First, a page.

By Donny Kwok
HONG KONG (Reuters) - Hundreds of Beijing supporters converged outside government buildings in Hong Kong on Thursday as city legislators resumed debate on a Beijing-backed electoral package that will define the Chinese-controlled city's democratic future.
The debate on the contentious blueprint for how Hong Kong chooses its next leader in 2017 began on Wednesday, with pro-democracy legislators sticking to their guns and pledging to veto what they call a "fake" democratic model.
Weeks of pro-democracy protests in Hong Kong late last year posed the biggest challenge in years for China's ruling Communist Party.
The United States said it was watching developments.
The reform proposal, laid out by the central government in Beijing last August and supported by Hong Kong's pro-Beijing leadership, would allow a direct vote for the city's next leader but only pre-screened, pro-Beijing candidates will be on the ballot.
Opponents want a genuinely democratic election in line with Beijing's promise of universal suffrage made when the territory returned to Chinese rule in 1997.
Pro-democracy protests began on Sunday, in the run-up to the debate and a vote is expected by Friday. Numerous supporters of Beijing have also taken to the streets to show their opposition to the democracy protesters.
"I'm doing this for our next generation," said one 60-year-old pro-Beijing protester, a carpenter surnamed Chan, who said he was prepared to stay as long as needed to support the reform package.
The former British territory, which returned to Chinese rule under a "one country, two systems" promise of autonomy, is on high alert ahead of the vote, with hundreds of police in and around government headquarters.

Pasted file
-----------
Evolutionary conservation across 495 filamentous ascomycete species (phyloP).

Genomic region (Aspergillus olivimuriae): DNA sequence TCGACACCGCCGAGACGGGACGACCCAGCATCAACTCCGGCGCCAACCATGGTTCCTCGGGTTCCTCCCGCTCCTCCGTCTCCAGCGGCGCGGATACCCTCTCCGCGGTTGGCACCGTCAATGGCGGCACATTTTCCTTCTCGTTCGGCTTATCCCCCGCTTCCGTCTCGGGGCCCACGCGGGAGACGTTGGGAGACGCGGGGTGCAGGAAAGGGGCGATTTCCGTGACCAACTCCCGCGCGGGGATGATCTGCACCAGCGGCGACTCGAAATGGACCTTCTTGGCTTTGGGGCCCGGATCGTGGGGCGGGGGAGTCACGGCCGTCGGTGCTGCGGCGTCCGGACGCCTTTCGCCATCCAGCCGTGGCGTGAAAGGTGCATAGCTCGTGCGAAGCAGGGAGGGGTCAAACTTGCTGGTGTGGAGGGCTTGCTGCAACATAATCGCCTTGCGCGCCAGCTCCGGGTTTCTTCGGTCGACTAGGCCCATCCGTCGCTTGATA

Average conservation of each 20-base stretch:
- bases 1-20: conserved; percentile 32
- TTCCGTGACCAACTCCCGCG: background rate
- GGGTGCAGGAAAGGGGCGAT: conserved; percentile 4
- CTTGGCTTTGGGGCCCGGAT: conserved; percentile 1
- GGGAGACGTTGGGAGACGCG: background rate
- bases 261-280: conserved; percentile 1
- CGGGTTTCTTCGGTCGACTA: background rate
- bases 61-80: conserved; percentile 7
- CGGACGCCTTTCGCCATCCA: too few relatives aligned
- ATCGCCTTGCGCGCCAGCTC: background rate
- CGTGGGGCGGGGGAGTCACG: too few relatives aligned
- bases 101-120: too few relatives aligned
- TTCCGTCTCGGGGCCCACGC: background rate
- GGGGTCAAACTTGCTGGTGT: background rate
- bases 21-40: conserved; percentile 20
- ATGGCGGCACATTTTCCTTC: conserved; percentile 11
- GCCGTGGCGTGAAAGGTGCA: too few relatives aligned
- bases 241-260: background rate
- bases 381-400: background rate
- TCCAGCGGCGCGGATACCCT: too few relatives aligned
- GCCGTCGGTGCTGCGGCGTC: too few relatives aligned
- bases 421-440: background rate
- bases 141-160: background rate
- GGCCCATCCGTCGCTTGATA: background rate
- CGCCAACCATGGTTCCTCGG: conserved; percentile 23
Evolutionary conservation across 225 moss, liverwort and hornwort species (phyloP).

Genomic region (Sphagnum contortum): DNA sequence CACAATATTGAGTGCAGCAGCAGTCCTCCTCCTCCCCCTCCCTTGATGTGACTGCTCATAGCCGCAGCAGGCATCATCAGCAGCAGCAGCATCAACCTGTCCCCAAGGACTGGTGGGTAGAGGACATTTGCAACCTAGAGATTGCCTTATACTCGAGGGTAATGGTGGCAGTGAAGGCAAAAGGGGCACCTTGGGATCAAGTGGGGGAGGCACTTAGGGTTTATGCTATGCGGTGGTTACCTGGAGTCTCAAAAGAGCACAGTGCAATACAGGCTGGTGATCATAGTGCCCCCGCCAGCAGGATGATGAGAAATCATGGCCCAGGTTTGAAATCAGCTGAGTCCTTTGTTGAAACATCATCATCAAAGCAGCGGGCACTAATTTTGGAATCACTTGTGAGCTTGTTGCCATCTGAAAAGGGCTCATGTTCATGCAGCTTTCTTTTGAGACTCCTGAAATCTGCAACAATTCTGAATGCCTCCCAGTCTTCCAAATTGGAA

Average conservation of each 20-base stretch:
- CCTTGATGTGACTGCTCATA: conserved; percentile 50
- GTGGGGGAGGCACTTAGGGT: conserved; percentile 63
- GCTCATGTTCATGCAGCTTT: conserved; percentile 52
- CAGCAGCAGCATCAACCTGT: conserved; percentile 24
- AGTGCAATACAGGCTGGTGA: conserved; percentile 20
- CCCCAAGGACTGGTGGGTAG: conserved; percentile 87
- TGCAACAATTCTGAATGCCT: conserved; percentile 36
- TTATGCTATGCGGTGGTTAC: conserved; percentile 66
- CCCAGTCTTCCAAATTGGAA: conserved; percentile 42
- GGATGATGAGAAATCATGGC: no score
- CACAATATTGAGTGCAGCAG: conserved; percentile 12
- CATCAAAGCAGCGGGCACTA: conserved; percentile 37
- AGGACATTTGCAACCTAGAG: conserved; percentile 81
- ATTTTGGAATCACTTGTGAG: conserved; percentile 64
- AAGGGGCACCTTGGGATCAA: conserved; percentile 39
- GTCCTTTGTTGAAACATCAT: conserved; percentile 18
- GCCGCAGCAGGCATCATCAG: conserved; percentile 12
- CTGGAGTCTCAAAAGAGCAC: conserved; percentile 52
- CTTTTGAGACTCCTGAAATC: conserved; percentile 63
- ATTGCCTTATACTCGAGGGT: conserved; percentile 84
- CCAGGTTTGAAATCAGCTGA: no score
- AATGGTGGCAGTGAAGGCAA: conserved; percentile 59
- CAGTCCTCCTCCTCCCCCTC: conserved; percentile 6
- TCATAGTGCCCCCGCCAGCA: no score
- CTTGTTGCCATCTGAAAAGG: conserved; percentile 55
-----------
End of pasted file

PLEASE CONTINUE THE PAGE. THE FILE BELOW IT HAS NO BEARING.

Authorities are eager to avoid a repeat of last year's protests, when tens of thousands of people took to the streets bringing parts of the city to a standstill.
The United States said Hong Kong people should be given a "meaningful choice" for their next leader.
"The U.S. has an interest in Hong Kong's continued stability and prosperity based on its high degree of autonomy under 'one country, two systems'," Alistair Baskey, a spokesman for the White House National Security Council, said in Washington.
"As we have said previously, the legitimacy of the chief executive will be greatly enhanced if the chief executive is selected through universal suffrage and if Hong Kong’s residents have a meaningful choice of candidates."
A few hundred pro-China groups gathered outside government headquarters early as temperatures hovered above 30 Celsius (86 degrees Fahrenheit). Many had numbers on their T-shirts, the significance of which was not immediately clear.
Some brought folding chairs while small groups of people posed for photographs. The mood was calm.
Hardly any pro-democracy protesters were out.
Mainland Chinese media warned that a veto of the proposal could pose a threat to the financial center.
"The fact is that if the opposition camp vetoes the reform plan, political reform will come to a standstill," the influential tabloid the Global Times, published by the Communist Party's official People's Daily, said in an editorial.
"If reckless actions continue, the Asian financial hub will be dragged into real chaos."
Rejection of the proposal would mean keeping the old system with no general vote but selection of city leader by a 1,200-member committee stacked with pro-Beijing loyalists.
"Should the vote fail to endorse the election reform
package, the HKSAR government would lose credibility and we will see intensified political infighting," Raymond Yeung, senior economist at ANZ, said in a research note.
"As a result, Hong Kong’s political stability and business environment will be impaired, although we do not expect any immediate impact on the financial market and HKD peg."
In the debate on Wednesday, 16 pro-democracy legislators said they would stand by their pledge to veto the package.
If the proposal is passed, democracy activists have vowed to protest, although few expect demonstrations of the scale of late last year when, at times, more than 100,000 people were on the streets.
(Additional reporting by Farah Master, Venus Wu, Viola Zhou, Yimou Lee, David Brunnstrom in WASHINGTON and Ben Blanchard in BEIJING; Writing by Anne Marie Roantree; Editing by Robert Birsel)